Usually, the businesses are promoted and run by person(s) with a motive to earn profits, however, there are organizations which are registered for the promotion of social and charitable cause and not for the profit-making motives these organizations are commonly referred as “Non-Government Organizations” (NGOs).
In India, there are various modes available to form an NGO, one such mode to form an NGO is to incorporate a limited liability company under the Companies Act, 2013 widely known as a “Not for Profit Organization” (“NPO”) under section 8 of the Companies Act, 2013 (“Act”). NPOs under section 8 of the Act are incorporated with the objects of promotion of commerce, art, science, sports, education, research, social welfare, religion, charity, protection of environment or any such other object.
This article presents an understanding with respect to the formation of NPOs and its related aspects subscription to the memorandum of association by persons resident outside India, receipt of foreign contribution by NPOs etc.
Under the provisions of the Act, an NPO can be incorporated as a private or public limited company either limited by shares or by guarantee. The same process which is prescribed for the incorporation of other companies is followed for the incorporation of an NPO.
The said section 8 of the Act allows a person or an association of persons to be registered as a limited company) if it proves to the satisfaction of the Central Government (powers delegated to Registrar of Companies) that it has in its objects the promotion of commerce, art, science, sports, education, research, social welfare, religion, charity, protection of environment or any such other object; it intends to apply its profits, if any, or other income in promoting its objects; and it intends to prohibit the payment of any dividend to its members. An NPO incorporated under the Act with limited liability has the liberty to do away with the use of suffix “Limited” or “Private Limited” with their name.
An NPO enjoys the privileges and is subject to the obligations as applicable to limited companies. An NPO incorporated as a company limited by shares is bound to issue equity shares to the subscribers to the memorandum of association or to the persons against the capital contribution received from them.
Rule 13 of the Companies (Incorporation) Rules, 2014 provides for the subscription to the memorandum and articles of association by subscribers whether resident in or outside India. This is a general rule which is to be followed by the companies incorporated under the Act irrespective of the fact that the company is been incorporated under section 8 or not. Hence, it can be construed that the persons resident outside India are not restricted from being subscriber to the memorandum and articles of association of an NPO.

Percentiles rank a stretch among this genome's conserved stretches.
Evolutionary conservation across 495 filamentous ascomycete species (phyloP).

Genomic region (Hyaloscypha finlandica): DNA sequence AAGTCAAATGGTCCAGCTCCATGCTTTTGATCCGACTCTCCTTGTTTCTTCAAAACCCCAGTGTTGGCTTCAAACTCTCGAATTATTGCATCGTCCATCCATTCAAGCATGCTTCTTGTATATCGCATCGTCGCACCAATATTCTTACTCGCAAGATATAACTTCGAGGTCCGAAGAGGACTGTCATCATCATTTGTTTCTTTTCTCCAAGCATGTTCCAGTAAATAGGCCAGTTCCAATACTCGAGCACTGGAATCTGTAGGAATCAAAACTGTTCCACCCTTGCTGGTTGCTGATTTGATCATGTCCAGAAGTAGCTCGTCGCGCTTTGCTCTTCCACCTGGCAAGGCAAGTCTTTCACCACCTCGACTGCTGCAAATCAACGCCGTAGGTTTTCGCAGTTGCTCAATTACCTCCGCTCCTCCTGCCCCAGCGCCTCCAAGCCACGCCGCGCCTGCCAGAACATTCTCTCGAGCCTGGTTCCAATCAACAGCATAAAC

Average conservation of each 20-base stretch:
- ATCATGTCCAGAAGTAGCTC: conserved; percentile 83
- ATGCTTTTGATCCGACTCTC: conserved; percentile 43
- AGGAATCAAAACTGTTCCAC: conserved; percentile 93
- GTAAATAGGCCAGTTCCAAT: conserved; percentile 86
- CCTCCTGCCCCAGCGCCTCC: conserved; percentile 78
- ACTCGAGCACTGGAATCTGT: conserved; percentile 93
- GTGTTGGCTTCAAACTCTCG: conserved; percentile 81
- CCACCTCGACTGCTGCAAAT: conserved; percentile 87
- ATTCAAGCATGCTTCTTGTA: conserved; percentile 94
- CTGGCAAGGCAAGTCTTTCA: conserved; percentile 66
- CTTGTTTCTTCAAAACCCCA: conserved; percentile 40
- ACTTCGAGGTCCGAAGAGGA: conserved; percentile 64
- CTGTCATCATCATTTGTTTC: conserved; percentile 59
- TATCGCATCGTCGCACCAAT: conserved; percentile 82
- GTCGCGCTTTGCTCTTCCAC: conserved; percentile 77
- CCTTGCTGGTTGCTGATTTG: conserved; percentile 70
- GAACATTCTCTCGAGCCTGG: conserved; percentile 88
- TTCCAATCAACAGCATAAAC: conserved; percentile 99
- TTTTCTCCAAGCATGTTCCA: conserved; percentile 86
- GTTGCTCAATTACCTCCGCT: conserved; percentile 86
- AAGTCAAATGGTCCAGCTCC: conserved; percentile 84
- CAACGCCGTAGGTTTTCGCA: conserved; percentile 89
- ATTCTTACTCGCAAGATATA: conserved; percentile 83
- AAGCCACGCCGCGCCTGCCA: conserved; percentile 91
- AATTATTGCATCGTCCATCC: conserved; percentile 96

The Foreign Contribution (Regulation) Act, 2010 (“FCRA”) defines the term “foreign contribution” as “donation, delivery or transfer of, inter alia, currency (whether Indian or foreign) by a foreign source”. The term foreign source includes any foreign company, foreign Government, citizen of foreign country, a foreign trust or a foreign foundation.
Further, FCRA requires that “no person having a definite cultural, economic, educational, religious or social programme shall accept foreign contribution” unless such person obtains a certificate of registration from the Central Government. The term person” in FCRA includes companies registered under section 8 of the Act.
The words “donation, delivery and transfer” used in the definition of foreign contribution has a wider perspective and it covers almost any inflow of funds (barring a few exceptions) from a foreign source irrespective of the fact whether it is in Indian or foreign currency. Therefore, it implies that any receipt of funds whether as capital contribution or as grant by Section 8 companies from persons resident outside India would be considered as foreign contribution under FCRA thereby would attract the requirement of registration / permission.
This is further corroborated under one of the frequently asked questions (FAQ) and response thereof issued by the Ministry of Home Affairs (MHA) on FCRA, that infusion of foreign share capital in the section 8 companies must be treated as foreign contribution.
Foreign Exchange Management Act, 1999 (“FEMA”) read with Foreign Exchange Management (Non-debt Instruments) Rules, 2019 (“NDI rules”) also provides the conditions and process to be followed for investments in non-debt securities of Indian Companies by the persons resident outside India.
Indian companies as defined under the NDI rules as a company incorporated in India which includes the companies incorporated under section 8 of the Act also. While referring to the list provided under FEMA and NDI rules wherein investment into equity shares by persons resident outside India is prohibited / restricted, it is apparent that the infusion of capital in the NPO does not fall into the prohibited / restrictive activities. Therefore, it can be construed that the investment into equity shares of NPO by persons resident outside India is permitted under the automatic route under FEMA and NDI rules subject to the conditions and process prescribed therein.
It can be concluded that the NPOs receiving the share capital from the person resident outside India would be required to obtain prior registration or permission under FCRA for receiving any capital infusion. The provisions of the Act along with the FEMA including the NDI rules made thereunder would also need to be adhered to by the NPO for issue of shares against such capital infusion.